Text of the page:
A President's Role

New WSU President Kirk Schulz will try to carry on the vision of the late Elson S. Floyd as the responsibilities of the job itself continue to evolve

Kirk Schulz will officially start as WSU's 11th president on June 13. He will earn a base salary of $625,000 a year. His wife, Noel, will also join as a faculty member in WSU's engineering department.
Kirk Schulz will officially start as WSU's 11th president on June 13. He will earn a base salary of $625,000 a year. His wife, Noel, will also join as a faculty member in WSU's engineering department.

W hen Kirk Schulz was working on his Ph.D. at Virginia Tech, his advisor asked him what he wanted to do after college. Schulz said, "I'd like to be a university president someday."

Nearly 20 years later, that dream became a reality. Schulz took over as president of Kansas State University in 2009. After serving there for seven years, he has been chosen to become Washington State University's president.

The role of a university president has changed since Schulz was first inspired to be one decades ago. The average number of years a president spends at one university has decreased, while the pressure to raise money for their schools continues to mount. For Schulz, another challenge will be succeeding Elson S. Floyd, a man lauded for the progress he made at WSU before he died last June following a battle with cancer.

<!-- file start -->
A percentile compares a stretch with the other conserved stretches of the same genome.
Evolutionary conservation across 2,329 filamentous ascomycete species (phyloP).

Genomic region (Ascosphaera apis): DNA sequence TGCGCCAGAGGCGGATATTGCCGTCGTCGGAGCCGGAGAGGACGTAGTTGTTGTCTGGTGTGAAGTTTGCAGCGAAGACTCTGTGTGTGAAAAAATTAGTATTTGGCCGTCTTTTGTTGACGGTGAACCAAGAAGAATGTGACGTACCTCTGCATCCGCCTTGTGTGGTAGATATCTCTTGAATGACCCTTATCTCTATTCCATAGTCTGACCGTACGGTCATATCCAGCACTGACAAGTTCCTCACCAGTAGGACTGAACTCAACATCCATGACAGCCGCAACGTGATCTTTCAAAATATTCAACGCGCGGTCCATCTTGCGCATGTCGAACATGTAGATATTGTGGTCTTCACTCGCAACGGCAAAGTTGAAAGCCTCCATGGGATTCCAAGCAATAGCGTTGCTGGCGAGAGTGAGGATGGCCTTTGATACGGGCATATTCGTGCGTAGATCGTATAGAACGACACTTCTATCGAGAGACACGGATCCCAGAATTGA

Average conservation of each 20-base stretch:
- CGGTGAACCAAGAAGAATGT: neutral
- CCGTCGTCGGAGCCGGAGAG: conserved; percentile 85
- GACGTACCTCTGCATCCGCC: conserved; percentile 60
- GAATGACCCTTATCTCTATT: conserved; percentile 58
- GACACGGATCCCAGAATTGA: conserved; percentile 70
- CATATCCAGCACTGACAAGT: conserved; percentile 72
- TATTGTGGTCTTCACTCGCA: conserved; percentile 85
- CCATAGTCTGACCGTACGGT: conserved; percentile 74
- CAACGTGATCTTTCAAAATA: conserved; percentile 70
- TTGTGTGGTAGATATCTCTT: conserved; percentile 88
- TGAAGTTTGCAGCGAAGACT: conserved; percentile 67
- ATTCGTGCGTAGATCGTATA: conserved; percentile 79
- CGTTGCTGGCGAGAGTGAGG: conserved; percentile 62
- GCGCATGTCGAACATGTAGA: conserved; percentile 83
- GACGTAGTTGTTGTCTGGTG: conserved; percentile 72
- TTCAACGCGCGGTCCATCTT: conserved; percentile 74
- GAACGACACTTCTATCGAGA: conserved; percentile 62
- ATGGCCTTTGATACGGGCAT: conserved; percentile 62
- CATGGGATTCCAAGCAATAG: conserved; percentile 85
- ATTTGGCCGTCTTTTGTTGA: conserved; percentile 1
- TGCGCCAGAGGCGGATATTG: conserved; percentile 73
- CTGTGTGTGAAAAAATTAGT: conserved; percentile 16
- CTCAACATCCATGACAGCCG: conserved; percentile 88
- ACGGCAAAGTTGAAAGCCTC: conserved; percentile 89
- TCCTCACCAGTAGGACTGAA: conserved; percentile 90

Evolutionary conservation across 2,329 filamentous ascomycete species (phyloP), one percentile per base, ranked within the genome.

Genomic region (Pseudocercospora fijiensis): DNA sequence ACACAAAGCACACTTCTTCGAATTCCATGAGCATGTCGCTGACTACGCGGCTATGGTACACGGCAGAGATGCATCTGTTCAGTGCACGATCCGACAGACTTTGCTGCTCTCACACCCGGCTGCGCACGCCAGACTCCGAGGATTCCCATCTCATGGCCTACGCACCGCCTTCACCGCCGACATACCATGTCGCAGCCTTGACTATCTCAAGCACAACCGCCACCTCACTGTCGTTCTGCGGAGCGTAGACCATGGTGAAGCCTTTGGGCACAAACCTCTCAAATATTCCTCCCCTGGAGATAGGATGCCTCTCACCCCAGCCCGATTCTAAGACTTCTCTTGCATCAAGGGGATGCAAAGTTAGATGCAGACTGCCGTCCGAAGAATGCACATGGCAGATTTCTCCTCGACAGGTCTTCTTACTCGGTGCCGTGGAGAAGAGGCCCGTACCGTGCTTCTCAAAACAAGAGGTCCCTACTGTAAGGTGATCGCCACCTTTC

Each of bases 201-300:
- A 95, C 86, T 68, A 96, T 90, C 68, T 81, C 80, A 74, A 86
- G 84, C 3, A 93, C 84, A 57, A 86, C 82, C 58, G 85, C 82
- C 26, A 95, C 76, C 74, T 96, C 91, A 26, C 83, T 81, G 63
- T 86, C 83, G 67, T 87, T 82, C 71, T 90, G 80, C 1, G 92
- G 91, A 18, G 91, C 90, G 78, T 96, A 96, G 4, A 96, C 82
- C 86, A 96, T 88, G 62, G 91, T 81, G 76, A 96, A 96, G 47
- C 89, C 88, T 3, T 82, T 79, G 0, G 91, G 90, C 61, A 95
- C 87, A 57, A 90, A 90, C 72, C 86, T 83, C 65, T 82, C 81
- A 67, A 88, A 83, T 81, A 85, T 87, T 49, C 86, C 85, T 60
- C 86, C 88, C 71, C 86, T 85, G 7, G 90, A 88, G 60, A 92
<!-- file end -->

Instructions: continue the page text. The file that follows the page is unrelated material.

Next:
The Inlander asked Schulz about these challenges, how the job of university president has evolved and what can be done to create a safe environment on campus. Responses have been edited for length.

INLANDER: What do you see as a university president's role? Are there misconceptions about what presidents do?

SCHULZ: [Laughs] I think there's a lot of misconceptions about what presidents do. Largely, sometimes people think that you sort of have this super, all-powerful position, and that I can change course grades and grant diplomas and do all this stuff.

What presidents really do is spend a lot of time building relationships. You spend of lot of time in resource acquisition, fundraising privately, working with elected government officials, building corporate partnerships, things like that. It's a very external vision and resource-oriented role compared to what people think. I think through social media — Twitter, Facebook — the WSU community will get to know the types of things I do.

How has the job as a university president evolved over the years?

I think most public universities are much more reliant on private philanthropy and private dollars than they were even five, six years ago. And I think the presidents of a lot of public universities will need to behave almost a little bit more like presidents at private schools.

You look 30 years ago, there were a lot of places that people served as president for 15-20 years. The average time people, I think, serve as president now is five years. That has changed dramatically, the pressures of the job have changed dramatically and I think that's just the future we're going to see.